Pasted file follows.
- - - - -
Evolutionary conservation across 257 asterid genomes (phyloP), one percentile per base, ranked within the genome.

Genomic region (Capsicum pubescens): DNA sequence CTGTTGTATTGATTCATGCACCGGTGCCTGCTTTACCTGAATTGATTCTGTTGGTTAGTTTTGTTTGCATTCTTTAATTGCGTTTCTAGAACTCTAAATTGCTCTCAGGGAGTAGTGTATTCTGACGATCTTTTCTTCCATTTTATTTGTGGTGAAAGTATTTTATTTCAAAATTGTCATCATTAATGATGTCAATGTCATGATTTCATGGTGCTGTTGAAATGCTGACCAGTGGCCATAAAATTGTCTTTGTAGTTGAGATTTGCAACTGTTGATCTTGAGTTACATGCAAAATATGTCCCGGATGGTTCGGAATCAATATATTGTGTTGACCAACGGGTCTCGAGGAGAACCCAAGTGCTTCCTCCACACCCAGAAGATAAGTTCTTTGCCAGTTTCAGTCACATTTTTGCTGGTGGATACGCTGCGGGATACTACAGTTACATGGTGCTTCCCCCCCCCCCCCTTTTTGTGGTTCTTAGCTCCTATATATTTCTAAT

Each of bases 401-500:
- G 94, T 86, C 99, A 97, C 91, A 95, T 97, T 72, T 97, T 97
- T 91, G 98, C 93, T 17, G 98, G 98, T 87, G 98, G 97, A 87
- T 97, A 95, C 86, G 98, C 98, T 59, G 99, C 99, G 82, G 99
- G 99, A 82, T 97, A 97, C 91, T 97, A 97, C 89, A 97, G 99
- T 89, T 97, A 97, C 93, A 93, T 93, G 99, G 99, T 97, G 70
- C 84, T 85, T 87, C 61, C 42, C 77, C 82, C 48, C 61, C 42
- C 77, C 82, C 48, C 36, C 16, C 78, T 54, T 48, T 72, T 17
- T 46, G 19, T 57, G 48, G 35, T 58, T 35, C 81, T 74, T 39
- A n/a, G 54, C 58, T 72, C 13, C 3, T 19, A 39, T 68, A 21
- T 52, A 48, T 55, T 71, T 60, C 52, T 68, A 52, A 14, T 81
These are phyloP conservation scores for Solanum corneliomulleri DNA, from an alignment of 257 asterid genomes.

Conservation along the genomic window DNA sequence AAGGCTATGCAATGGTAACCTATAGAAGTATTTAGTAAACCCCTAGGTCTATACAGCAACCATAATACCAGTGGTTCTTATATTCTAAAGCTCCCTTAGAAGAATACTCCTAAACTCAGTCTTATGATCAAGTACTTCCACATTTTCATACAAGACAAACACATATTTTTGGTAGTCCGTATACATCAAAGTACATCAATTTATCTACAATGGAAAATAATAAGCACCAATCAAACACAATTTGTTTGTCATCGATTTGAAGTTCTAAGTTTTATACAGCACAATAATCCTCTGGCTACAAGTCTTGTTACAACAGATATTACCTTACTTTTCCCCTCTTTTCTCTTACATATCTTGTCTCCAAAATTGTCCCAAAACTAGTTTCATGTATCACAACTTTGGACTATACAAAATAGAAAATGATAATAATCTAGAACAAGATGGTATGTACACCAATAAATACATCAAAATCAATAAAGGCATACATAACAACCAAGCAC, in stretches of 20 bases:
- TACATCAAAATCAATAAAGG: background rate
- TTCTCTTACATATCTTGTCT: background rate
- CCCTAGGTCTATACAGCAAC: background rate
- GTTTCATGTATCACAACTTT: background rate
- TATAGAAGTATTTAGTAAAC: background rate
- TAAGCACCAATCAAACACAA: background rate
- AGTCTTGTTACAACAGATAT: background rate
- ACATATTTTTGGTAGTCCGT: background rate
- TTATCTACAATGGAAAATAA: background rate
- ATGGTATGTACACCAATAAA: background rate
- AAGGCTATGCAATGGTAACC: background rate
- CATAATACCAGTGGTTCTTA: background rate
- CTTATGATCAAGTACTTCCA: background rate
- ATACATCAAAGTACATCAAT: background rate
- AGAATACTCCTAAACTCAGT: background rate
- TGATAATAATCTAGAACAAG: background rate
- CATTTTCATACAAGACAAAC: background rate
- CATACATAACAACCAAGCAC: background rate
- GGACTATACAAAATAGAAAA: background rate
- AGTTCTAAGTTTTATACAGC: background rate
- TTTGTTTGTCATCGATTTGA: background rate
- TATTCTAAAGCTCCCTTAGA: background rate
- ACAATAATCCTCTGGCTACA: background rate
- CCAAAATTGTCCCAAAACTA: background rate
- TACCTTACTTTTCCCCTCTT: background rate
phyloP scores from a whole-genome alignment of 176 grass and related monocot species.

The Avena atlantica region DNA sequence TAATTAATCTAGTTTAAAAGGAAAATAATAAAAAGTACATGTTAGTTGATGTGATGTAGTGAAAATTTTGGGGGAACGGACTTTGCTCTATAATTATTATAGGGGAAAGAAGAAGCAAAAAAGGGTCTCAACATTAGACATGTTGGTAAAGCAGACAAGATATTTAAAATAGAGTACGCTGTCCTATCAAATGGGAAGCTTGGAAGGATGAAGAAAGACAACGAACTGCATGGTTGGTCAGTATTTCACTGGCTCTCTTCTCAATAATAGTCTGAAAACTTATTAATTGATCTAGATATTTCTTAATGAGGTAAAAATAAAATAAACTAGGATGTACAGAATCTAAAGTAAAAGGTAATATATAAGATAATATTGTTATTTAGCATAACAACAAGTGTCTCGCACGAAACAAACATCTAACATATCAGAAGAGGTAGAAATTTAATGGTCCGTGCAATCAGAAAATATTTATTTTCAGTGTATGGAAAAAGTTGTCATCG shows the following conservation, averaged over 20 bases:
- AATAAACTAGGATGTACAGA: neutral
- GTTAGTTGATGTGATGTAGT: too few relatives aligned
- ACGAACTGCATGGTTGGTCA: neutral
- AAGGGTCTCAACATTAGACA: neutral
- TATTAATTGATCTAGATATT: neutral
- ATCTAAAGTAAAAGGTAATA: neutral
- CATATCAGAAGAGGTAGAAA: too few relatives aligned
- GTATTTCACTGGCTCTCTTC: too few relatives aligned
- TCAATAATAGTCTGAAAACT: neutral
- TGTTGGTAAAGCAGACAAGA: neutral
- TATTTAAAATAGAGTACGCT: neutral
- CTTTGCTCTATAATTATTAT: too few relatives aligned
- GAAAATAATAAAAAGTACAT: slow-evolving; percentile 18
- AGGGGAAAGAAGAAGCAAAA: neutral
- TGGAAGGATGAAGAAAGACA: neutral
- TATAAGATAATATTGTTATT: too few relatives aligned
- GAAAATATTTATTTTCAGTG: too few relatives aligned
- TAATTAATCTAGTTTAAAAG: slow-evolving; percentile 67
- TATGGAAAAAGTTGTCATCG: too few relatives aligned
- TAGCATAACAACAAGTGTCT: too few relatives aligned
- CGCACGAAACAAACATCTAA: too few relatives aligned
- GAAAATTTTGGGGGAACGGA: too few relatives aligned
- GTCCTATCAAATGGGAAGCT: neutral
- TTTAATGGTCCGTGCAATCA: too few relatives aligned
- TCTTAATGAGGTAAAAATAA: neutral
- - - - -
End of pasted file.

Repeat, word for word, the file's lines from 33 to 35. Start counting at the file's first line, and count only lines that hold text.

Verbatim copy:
- CATACATAACAACCAAGCAC: background rate
- GGACTATACAAAATAGAAAA: background rate
- AGTTCTAAGTTTTATACAGC: background rate